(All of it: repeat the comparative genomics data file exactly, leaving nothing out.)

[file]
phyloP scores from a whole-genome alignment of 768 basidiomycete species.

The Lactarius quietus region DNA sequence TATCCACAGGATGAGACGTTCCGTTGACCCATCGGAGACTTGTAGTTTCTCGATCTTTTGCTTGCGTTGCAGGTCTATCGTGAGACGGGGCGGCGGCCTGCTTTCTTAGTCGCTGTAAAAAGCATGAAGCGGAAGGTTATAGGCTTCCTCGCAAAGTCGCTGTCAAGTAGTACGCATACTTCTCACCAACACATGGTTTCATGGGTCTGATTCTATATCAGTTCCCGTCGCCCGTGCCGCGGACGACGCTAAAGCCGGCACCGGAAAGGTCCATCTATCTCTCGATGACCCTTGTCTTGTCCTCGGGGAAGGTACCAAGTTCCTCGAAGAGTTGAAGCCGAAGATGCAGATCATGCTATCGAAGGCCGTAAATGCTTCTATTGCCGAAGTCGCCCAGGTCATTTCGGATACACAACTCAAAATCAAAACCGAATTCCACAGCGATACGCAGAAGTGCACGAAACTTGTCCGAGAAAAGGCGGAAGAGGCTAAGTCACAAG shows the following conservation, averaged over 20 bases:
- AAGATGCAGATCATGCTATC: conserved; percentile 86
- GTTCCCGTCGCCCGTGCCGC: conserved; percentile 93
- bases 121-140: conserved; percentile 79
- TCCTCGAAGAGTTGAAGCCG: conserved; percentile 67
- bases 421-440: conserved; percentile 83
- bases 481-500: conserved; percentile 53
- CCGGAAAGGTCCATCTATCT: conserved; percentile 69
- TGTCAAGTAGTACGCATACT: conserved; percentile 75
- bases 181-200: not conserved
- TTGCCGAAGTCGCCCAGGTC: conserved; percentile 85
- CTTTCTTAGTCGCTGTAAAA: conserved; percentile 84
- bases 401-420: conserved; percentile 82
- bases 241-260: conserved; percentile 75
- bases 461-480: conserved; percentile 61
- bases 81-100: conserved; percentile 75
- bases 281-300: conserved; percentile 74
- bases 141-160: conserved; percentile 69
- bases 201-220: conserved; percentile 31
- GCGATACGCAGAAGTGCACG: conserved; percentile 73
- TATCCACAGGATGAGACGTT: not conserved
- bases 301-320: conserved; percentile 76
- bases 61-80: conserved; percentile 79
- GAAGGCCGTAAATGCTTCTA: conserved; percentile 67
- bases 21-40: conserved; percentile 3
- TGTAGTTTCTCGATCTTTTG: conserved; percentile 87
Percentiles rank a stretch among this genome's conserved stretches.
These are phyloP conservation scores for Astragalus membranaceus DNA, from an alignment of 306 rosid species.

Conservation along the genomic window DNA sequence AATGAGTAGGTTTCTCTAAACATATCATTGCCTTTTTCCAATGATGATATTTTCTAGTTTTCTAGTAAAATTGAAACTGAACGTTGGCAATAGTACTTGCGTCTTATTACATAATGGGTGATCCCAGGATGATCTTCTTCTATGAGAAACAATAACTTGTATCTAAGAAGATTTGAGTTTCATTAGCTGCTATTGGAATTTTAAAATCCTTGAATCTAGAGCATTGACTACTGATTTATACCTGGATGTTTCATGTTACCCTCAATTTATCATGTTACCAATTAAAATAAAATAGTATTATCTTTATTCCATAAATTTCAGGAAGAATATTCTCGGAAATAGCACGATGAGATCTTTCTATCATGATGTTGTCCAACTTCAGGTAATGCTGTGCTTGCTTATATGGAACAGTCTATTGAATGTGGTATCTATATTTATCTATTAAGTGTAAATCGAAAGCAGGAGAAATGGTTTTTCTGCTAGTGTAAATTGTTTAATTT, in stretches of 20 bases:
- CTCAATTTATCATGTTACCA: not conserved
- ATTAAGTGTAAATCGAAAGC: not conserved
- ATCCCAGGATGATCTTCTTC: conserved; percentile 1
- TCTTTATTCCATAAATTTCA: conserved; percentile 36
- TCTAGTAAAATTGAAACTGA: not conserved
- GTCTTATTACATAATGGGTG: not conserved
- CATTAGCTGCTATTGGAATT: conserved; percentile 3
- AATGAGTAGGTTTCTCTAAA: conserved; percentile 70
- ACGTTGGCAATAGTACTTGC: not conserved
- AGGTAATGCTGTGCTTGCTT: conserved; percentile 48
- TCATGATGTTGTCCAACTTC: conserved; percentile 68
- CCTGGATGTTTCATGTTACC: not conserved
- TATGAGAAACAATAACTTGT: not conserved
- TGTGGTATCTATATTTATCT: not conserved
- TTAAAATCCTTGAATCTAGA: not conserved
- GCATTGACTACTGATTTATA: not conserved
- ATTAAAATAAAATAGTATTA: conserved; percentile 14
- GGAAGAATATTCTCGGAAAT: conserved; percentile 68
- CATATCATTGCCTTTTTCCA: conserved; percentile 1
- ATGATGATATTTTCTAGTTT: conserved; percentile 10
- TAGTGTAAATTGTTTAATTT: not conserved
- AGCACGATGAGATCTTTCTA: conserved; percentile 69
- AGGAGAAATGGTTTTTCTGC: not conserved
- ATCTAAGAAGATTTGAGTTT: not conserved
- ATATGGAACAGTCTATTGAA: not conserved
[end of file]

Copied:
phyloP scores from a whole-genome alignment of 768 basidiomycete species.

The Lactarius quietus region DNA sequence TATCCACAGGATGAGACGTTCCGTTGACCCATCGGAGACTTGTAGTTTCTCGATCTTTTGCTTGCGTTGCAGGTCTATCGTGAGACGGGGCGGCGGCCTGCTTTCTTAGTCGCTGTAAAAAGCATGAAGCGGAAGGTTATAGGCTTCCTCGCAAAGTCGCTGTCAAGTAGTACGCATACTTCTCACCAACACATGGTTTCATGGGTCTGATTCTATATCAGTTCCCGTCGCCCGTGCCGCGGACGACGCTAAAGCCGGCACCGGAAAGGTCCATCTATCTCTCGATGACCCTTGTCTTGTCCTCGGGGAAGGTACCAAGTTCCTCGAAGAGTTGAAGCCGAAGATGCAGATCATGCTATCGAAGGCCGTAAATGCTTCTATTGCCGAAGTCGCCCAGGTCATTTCGGATACACAACTCAAAATCAAAACCGAATTCCACAGCGATACGCAGAAGTGCACGAAACTTGTCCGAGAAAAGGCGGAAGAGGCTAAGTCACAAG shows the following conservation, averaged over 20 bases:
- AAGATGCAGATCATGCTATC: conserved; percentile 86
- GTTCCCGTCGCCCGTGCCGC: conserved; percentile 93
- bases 121-140: conserved; percentile 79
- TCCTCGAAGAGTTGAAGCCG: conserved; percentile 67
- bases 421-440: conserved; percentile 83
- bases 481-500: conserved; percentile 53
- CCGGAAAGGTCCATCTATCT: conserved; percentile 69
- TGTCAAGTAGTACGCATACT: conserved; percentile 75
- bases 181-200: not conserved
- TTGCCGAAGTCGCCCAGGTC: conserved; percentile 85
- CTTTCTTAGTCGCTGTAAAA: conserved; percentile 84
- bases 401-420: conserved; percentile 82
- bases 241-260: conserved; percentile 75
- bases 461-480: conserved; percentile 61
- bases 81-100: conserved; percentile 75
- bases 281-300: conserved; percentile 74
- bases 141-160: conserved; percentile 69
- bases 201-220: conserved; percentile 31
- GCGATACGCAGAAGTGCACG: conserved; percentile 73
- TATCCACAGGATGAGACGTT: not conserved
- bases 301-320: conserved; percentile 76
- bases 61-80: conserved; percentile 79
- GAAGGCCGTAAATGCTTCTA: conserved; percentile 67
- bases 21-40: conserved; percentile 3
- TGTAGTTTCTCGATCTTTTG: conserved; percentile 87
Percentiles rank a stretch among this genome's conserved stretches.
These are phyloP conservation scores for Astragalus membranaceus DNA, from an alignment of 306 rosid species.

Conservation along the genomic window DNA sequence AATGAGTAGGTTTCTCTAAACATATCATTGCCTTTTTCCAATGATGATATTTTCTAGTTTTCTAGTAAAATTGAAACTGAACGTTGGCAATAGTACTTGCGTCTTATTACATAATGGGTGATCCCAGGATGATCTTCTTCTATGAGAAACAATAACTTGTATCTAAGAAGATTTGAGTTTCATTAGCTGCTATTGGAATTTTAAAATCCTTGAATCTAGAGCATTGACTACTGATTTATACCTGGATGTTTCATGTTACCCTCAATTTATCATGTTACCAATTAAAATAAAATAGTATTATCTTTATTCCATAAATTTCAGGAAGAATATTCTCGGAAATAGCACGATGAGATCTTTCTATCATGATGTTGTCCAACTTCAGGTAATGCTGTGCTTGCTTATATGGAACAGTCTATTGAATGTGGTATCTATATTTATCTATTAAGTGTAAATCGAAAGCAGGAGAAATGGTTTTTCTGCTAGTGTAAATTGTTTAATTT, in stretches of 20 bases:
- CTCAATTTATCATGTTACCA: not conserved
- ATTAAGTGTAAATCGAAAGC: not conserved
- ATCCCAGGATGATCTTCTTC: conserved; percentile 1
- TCTTTATTCCATAAATTTCA: conserved; percentile 36
- TCTAGTAAAATTGAAACTGA: not conserved
- GTCTTATTACATAATGGGTG: not conserved
- CATTAGCTGCTATTGGAATT: conserved; percentile 3
- AATGAGTAGGTTTCTCTAAA: conserved; percentile 70
- ACGTTGGCAATAGTACTTGC: not conserved
- AGGTAATGCTGTGCTTGCTT: conserved; percentile 48
- TCATGATGTTGTCCAACTTC: conserved; percentile 68
- CCTGGATGTTTCATGTTACC: not conserved
- TATGAGAAACAATAACTTGT: not conserved
- TGTGGTATCTATATTTATCT: not conserved
- TTAAAATCCTTGAATCTAGA: not conserved
- GCATTGACTACTGATTTATA: not conserved
- ATTAAAATAAAATAGTATTA: conserved; percentile 14
- GGAAGAATATTCTCGGAAAT: conserved; percentile 68
- CATATCATTGCCTTTTTCCA: conserved; percentile 1
- ATGATGATATTTTCTAGTTT: conserved; percentile 10
- TAGTGTAAATTGTTTAATTT: not conserved
- AGCACGATGAGATCTTTCTA: conserved; percentile 69
- AGGAGAAATGGTTTTTCTGC: not conserved
- ATCTAAGAAGATTTGAGTTT: not conserved
- ATATGGAACAGTCTATTGAA: not conserved